At 9 years old, my dad left California, after the divorce, and moved to Phoenix, Arizona. I began to visit him there for about 2 weeks every summer. It was rough on both of us. But he worked hard to make sure I never went without and our two weeks were always special. We both loved the desert. Then I met Bea and she became a good friend two years before they got married. Her son, Mark, became my best friend and boy, did we get in a lot of trouble together. Mark is hard rock miner in California now. I last saw him at my father's funeral.

My dad constantly fought with physical problems; his back and leg, mostly his heart and I watched him stand tall against these. He had 7 heart attacks, beginning when he was 37 and the 7th one claimed him.

Like in the lives of most kids, my Dad and I disagreed on so many things. He was so happy when I gave my life to the Lord and I was baptized in his boss's hot tub. But through it all, my Dad was my hero- in 2nd place was John Wayne. Dad volunteered to serve his country and gave so much. He helped take care of his sisters later on and always was there for his step-children in anything they needed or often just wanted. He died at 58 yrs old, like his father who made it to 57. Now I am about to turn 58, but I do not have their heart problems and will probably make it to 90 or more. That's a sad picture! A old fat man watching John Wayne movies over and over.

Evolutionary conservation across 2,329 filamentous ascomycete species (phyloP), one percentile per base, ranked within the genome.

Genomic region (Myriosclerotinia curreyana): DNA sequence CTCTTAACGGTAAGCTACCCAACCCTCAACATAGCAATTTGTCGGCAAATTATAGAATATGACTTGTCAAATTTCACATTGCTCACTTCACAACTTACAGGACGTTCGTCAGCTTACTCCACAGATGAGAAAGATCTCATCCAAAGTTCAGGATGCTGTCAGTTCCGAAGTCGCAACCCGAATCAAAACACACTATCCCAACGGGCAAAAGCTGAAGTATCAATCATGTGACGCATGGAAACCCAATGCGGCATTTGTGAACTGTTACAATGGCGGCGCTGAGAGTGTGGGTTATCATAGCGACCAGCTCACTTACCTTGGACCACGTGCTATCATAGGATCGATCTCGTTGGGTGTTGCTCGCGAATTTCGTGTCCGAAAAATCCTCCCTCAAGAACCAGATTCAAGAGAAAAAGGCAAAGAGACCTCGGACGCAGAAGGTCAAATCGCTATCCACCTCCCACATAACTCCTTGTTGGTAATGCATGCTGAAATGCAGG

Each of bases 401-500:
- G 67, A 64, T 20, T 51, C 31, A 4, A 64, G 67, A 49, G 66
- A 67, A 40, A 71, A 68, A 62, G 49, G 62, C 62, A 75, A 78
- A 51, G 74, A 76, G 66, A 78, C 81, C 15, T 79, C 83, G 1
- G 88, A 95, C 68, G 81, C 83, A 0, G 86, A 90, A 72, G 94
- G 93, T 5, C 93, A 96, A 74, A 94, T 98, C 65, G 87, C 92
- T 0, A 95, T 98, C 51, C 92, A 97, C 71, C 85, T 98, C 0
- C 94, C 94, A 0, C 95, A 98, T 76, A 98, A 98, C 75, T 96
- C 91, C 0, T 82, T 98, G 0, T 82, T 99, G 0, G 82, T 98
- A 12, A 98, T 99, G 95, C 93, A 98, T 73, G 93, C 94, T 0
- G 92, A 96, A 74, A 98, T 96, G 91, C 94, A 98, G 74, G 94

I only hope my children look at me the same way as I remember my old Man. He stood tall and loved the Lord.


  1. That was great, honey! Dad was a unique and wonderful man and I loved him dearly!

  2. Hello from Wisconsin! I am fairly certain we are distantly related. I've been researching my g-g-grandfather, John Alexander Pierce. I'm pretty certain his sister Louisa Caroline married Jacob Casselman, and that's where the connection is. I'm tickled to find out more about your family. If you want to see my huge family tree project online, drop me a line a, and let me know your email. Then I'll send you a link.
    Sherry Pierce Thurner